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Subject: Re: [boost] Let's stop distributing binaries
From: Paul A. Bristow (pbristow_at_[hidden])
Date: 2018-08-30 08:48:28

> -----Original Message-----
> From: Boost [mailto:boost-bounces_at_[hidden]] On Behalf Of Tom Kent via Boost
> Sent: 30 August 2018 03:41
> To: Boost Developers List
> Cc: Tom Kent
> Subject: Re: [boost] Let's stop distributing binaries
> TL;DR - We need to provide an easier way to get windows/visual studio users
> up and running with boost than building with b2. I love boost and want to
> make it as easy as possible for others to use.
> History of the binaries
> -----------------------------
> When I first got started with the boost project about a decade ago, I was a
> decent C++ developer at a large company (Boeing). We use C++ to develop
> simulators for our aircraft.
> I had worked extensively with Visual Studio and our large code base. Our
> primary product (our simulation) is hundreds of thousands of lines of code
> and uses dozes of external dependencies. Most of the "external"
> dependencies were internally (other groups within the company) produced
> products. We would get dumps of .h and .lib files from other groups and add
> the directories to our visual studio solution include/lib paths. We would
> occasionally encounter ABI errors, but were very good at managing the
> configuration of libraries coming in to keep these from affecting us. We
> basically had a system similar to Conan...but fifteen years ago.
> I got the task of adding Boost to one of our projects in our solution, so
> we could use a couple very nice libraies: asio, date time, interprocess,
> program options, thread, and test. Several of these are not header only, so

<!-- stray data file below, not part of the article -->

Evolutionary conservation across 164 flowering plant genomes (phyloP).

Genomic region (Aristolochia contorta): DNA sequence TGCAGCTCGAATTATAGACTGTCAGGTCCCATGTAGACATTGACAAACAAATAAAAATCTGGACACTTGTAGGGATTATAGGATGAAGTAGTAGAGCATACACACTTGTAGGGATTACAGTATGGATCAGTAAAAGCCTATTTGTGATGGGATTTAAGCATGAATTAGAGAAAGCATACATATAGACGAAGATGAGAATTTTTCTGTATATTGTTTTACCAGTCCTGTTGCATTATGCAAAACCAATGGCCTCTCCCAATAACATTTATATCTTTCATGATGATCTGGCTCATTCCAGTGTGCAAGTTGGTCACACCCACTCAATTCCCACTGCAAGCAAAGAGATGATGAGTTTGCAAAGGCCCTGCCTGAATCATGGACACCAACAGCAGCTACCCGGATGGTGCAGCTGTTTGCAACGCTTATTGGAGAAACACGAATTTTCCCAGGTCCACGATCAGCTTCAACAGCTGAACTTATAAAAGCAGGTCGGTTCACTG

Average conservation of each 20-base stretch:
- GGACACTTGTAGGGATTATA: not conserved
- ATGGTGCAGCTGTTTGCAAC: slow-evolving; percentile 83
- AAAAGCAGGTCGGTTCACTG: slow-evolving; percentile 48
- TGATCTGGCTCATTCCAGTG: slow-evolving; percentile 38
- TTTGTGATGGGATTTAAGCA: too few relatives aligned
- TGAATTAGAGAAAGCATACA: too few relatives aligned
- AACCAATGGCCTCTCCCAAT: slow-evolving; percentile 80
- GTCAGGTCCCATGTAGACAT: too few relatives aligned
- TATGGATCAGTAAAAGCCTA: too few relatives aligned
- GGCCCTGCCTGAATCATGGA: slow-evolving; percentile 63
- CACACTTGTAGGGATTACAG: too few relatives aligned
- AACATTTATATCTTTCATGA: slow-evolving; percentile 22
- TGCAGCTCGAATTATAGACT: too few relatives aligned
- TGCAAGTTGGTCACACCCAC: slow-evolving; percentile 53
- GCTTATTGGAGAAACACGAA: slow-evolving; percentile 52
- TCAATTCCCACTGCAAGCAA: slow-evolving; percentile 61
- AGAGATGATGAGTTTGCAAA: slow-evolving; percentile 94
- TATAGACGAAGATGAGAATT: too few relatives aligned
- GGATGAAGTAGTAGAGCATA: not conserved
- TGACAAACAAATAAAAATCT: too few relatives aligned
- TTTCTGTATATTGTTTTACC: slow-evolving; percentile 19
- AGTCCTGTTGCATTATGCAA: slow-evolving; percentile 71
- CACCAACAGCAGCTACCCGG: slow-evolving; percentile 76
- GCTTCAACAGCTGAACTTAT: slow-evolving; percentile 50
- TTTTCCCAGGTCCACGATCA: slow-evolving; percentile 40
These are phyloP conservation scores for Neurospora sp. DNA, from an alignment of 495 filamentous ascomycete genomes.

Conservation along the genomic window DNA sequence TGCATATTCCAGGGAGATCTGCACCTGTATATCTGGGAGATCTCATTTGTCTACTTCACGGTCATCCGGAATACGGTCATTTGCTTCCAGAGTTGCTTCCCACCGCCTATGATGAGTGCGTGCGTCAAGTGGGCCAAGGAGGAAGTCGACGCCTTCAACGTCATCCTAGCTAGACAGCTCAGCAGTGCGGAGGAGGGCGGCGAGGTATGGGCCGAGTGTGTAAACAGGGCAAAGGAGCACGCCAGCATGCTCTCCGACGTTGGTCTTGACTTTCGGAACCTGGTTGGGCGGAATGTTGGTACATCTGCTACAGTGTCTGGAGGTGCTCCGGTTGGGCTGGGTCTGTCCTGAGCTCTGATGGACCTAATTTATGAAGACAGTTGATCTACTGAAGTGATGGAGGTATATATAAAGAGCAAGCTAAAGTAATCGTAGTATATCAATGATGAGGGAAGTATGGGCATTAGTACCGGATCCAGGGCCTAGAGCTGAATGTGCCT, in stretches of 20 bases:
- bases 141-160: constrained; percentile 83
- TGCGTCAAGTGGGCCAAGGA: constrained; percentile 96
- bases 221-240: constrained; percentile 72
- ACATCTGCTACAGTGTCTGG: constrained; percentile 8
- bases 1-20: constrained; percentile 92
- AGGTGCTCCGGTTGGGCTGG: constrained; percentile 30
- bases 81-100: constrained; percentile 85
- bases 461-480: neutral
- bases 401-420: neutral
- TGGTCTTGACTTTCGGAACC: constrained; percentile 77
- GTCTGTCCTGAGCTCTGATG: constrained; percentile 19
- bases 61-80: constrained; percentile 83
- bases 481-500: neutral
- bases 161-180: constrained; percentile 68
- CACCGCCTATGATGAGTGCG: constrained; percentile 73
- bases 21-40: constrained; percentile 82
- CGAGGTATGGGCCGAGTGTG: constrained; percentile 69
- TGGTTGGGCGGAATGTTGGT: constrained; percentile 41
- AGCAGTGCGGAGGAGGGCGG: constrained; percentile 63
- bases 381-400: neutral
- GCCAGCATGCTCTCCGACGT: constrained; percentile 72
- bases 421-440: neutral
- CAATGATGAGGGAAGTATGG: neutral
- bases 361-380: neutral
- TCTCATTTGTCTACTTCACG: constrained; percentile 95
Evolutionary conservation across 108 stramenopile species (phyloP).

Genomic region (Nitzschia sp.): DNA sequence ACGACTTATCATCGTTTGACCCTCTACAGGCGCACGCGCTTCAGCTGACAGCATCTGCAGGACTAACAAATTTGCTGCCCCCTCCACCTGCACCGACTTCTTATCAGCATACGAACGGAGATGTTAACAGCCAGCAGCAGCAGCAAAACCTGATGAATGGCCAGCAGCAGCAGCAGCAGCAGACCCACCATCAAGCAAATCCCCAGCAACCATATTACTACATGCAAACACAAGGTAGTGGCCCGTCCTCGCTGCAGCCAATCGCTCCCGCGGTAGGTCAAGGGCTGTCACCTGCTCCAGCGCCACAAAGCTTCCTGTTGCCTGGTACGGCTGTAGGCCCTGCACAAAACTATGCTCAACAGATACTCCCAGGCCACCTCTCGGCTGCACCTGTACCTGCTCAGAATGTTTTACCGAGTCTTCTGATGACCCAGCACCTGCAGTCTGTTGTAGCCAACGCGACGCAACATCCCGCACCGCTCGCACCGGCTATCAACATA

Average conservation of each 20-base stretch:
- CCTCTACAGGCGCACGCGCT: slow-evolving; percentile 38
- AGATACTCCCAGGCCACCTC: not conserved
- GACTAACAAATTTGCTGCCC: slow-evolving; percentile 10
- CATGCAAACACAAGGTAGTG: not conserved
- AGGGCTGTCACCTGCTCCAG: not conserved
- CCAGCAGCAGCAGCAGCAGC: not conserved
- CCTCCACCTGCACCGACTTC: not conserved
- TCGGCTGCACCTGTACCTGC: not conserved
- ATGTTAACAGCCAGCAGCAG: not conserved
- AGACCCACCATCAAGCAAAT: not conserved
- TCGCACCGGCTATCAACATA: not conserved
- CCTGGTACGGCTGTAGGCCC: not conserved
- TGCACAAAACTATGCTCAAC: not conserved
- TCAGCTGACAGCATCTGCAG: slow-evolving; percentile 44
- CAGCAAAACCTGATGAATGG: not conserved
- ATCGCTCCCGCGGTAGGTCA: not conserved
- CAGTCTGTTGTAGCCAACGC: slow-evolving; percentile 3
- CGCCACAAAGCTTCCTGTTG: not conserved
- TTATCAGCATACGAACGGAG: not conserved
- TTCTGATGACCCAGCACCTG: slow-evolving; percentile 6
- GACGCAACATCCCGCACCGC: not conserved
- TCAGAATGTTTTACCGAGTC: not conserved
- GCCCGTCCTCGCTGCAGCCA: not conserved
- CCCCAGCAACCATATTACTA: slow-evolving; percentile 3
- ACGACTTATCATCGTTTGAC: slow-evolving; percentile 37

> I knew I needed static libs for them. I fought for weeks trying to get
> binaries. I wasn't familiar with bjam (and didn't know it was included with
> the source!) so I tried to load the source into visual studio and compile
> it....that didn't go well. Eventually I found the horrible "Getting started
> with windows" page [1]. It tries to lead a user to the command `b2
> --toolset=msvc-14.0 --build-type=complete stage`, but fails miserably to
> identify the arguments that are actually needed and most users would never
> figure out from the page that that is the command they need.

When I first started with Boost, so long ago I have forgotten exactly when, this was also my experience and I complained repeatedly
and loudly at the time but the response was zilch .

The 'Getting started' instructions seem nice, but they assume a vast amount of knowledge that many users do not know and *should not
need to know*.
> After many *dozen* hours fighting with b2, digging through terrible b2
> documentation, and googling for people who had successfully built boost on
> windows,

I remember similar years of fun!

> I finally got my static libs out! It was a nightmare that still
> motivates the work that I do to make binaries available.
> I have great respect for where this request comes from. I wish every
> developer (especially the ten years ago me) could easily understand how to
> build their own copy of boost. However, I think we as a community need to
> spend a lot more time thinking about the end-users who want to use boost
> but aren't already familiar with it.



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